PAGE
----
In her speech, Meeks mentioned that since taking over leadership of the NTHP and meeting with preservationists and architects all over the country, three themes kept coming up: 1) The need to make preservation more accessible, 2) The need to make preservation more visible, and 3) The need to ensure that preservation is fully funded. By addressing those three things, she said, historic preservation can be a "visible, dynamic, broadly inclusive movement." However, I thought the most salient point she made was that places are powerful: Whether a landscape like the Hudson Valley or a historic site like the Alamo, every place has a story to tell and, as Meeks said, "they help us tell our stories, as individuals and as Americans."For his part, the New Yorker's Goldberger spoke about how Austin embodied the Next American City, making it a fitting location for the conference. Unlike Detroit and St. Louis, which represent the Old American City, Austin is both connected to history and “energetically forward-thinking” thanks to the presence of the University of Texas as well as the corporate headquarters of Dell and Whole Foods. He pointed out that it’s not a city dependent on the so-called "meds and eds" solutions -- healthcare and education -- that many cities rely on in postindustrial America, and that Austin does not have the “new pseudo-urban landscape" of Tyson’s Corner or the Buckhead section of Atlanta, or the Galleria area of Houston, which he cited as "new places that aspire to urbanity but don’t really possess much of it and which show us that a certain amount of density and tall buildings alone do not a city make.” Goldberger also pointed out that “poverty is a great friend” of historic preservation, simply because there’s less money and therefore less of an impetus for building big and tossing aside historic buildings because they aren’t shiny and new. In light of that, he felt that Austin was yet again a good role model for the Next American City, since it has prosperity but also pays heed to its architectural past: Its “solid economy has not led to a complete indifference to preservation.” Hopefully, as the city goes forward with developing a denser downtown, especially in the residential sector, the powers that be will remember that historic buildings or streetscapes are of significant value to the community.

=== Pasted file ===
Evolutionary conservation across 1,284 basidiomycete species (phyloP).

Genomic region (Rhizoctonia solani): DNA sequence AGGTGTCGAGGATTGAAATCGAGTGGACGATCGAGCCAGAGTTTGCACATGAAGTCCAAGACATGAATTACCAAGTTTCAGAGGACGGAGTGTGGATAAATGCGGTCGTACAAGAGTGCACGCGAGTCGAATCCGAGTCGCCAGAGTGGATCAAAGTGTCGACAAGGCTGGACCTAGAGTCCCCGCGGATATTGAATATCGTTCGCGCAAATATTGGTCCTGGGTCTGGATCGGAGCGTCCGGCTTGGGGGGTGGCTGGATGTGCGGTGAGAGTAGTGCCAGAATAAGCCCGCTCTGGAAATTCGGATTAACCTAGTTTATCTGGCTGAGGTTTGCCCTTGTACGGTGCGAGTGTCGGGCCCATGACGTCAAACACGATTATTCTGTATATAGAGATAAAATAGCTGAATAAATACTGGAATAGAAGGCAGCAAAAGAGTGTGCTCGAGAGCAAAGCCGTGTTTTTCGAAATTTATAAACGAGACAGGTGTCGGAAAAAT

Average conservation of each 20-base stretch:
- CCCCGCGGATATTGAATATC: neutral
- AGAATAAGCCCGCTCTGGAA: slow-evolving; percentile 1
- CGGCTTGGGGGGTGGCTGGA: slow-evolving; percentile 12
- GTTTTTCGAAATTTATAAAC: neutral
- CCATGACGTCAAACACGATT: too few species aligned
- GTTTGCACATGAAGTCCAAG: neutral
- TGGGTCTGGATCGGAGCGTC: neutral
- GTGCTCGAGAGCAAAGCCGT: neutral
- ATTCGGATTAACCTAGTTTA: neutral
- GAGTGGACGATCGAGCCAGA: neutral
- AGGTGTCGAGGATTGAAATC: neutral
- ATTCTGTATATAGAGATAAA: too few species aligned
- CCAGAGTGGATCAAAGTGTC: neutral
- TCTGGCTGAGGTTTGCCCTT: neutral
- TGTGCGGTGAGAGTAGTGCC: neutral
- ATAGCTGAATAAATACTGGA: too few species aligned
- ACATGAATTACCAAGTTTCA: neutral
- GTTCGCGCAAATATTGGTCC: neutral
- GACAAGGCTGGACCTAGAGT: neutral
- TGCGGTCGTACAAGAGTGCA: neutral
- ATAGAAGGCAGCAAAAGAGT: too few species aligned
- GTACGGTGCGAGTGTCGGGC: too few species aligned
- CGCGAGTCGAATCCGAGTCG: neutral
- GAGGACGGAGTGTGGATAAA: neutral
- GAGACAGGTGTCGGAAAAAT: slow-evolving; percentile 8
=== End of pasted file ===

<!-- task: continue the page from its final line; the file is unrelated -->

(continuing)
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Special Report from the Venice Biennale: This year's 12th International Architecture Exhibition featured a wide array of national pavillions ranging from a forest of pristine machine-cut lace to crashing wave of metal strips to a now-collapsed ethereal cage of rebar. Here is a collection of representative examples.
Courtesy Raumlabor Berlin.
Courtesy John Portman Associates
Read the companion feature, How Real is Real?, about the 12th International Architecture Exhibition by The Architect's Newspaper Editor-in-Chief William Menking.
Intellectuals in architecture form a tiny subculture in which most know most others and thus want to offend none. Architects’ careers are precarious and need protecting. We are trying to earn respect for good architecture in a culture that is not all that interested. So we believe that we should stay positive. All this produces a reluctance to be bold and candid when we come across sham and junk.